Jump to content
Home
Forum
Join Us
Articles
About Us
Tapestry

C5 - Kus34


Guest
 Share

Recommended Posts

Can't get my head around this particular KUS and where to find it in the child education books

 

C5 - KUS34

 

The importance of discussion, planned and incidental, of gender, race, culture, religion, disability, and family grouping in the promotion of positive identity.

 

Could someone please translate into English...

 

Another C5 thorn in my side :o

 

Thanks!

Link to comment
Share on other sites

I think this one's about recognising and acknowledging that people are individuals, yet we have some things in common. Through circle time or in general chats with your children, you probably talk about what the children look like (maybe when doing an observational drawing, or when looking at their reflections in mirrors, or in mixing paint to match their skin colour, etc). We all have to keep in mind equal opportunities and inclusion, etc, without being afraid to talk about differences, and therefore celebrating everyone's individuality and promoting positive identity, building self-esteem etc. You may also plan to hold discussions on different family groupings, eg "Amy lives with her Mum and sister, Jack lives with his dad and Grandad, Phoebe lives with her Mum and Dad, etc". As long as we always make sure the children truly understand that all combinations are equal, we are helping to promote positive identity.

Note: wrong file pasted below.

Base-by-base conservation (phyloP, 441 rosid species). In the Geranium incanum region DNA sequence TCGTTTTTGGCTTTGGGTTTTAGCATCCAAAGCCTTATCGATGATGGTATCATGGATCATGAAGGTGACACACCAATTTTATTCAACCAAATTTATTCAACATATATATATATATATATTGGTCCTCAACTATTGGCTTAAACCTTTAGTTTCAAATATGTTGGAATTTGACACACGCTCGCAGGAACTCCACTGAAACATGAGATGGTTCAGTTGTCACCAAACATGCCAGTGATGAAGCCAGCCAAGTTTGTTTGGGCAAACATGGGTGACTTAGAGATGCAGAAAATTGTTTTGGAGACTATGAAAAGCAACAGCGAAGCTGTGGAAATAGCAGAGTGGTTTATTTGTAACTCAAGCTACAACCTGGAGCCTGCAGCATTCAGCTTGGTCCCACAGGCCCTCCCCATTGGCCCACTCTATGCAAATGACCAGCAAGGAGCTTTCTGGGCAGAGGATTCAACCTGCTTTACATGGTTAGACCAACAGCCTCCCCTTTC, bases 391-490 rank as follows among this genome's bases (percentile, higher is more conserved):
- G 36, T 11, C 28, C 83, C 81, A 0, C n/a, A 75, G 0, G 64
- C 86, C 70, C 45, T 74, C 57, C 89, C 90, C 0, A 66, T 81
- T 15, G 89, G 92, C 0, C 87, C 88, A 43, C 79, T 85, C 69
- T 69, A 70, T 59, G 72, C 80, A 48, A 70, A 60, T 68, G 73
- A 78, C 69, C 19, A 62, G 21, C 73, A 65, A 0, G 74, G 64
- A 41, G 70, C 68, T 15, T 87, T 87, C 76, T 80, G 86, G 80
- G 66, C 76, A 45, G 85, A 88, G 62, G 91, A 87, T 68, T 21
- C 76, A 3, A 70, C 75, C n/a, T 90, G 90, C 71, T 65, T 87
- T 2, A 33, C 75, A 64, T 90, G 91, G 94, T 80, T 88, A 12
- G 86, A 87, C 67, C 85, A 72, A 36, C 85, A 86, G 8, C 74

Is this waffle, or am I making sense? :)

Link to comment
Share on other sites

Making sense :D

 

When studying for my ADCE my tutor spent a lot of time talking about racial identity, saying that research shows that some children in mixed race families would 'ignore' and 'deny' one part of their identity, normally choosing to see themselves as of white ethnicity. For example painting their self portraits as 'white' even describing themselves as 'white'. The research was quite old and I didn't agree entirely....

 

Well I did my own research, My niece is of mixed race Black mother, White father. At a young age she was adopted by my brother (white), who's wife is Black.

I asked her sensitively " Do you see yourself as Black or White"? She answered " Tiffany" enough said, sound self identity. :D

 

Peggy

Link to comment
Share on other sites

 Share

×
×
  • Create New...

Important Information

We have placed cookies on your device to help make this website better. You can adjust your cookie settings, otherwise we'll assume you're okay to continue. (Privacy Policy)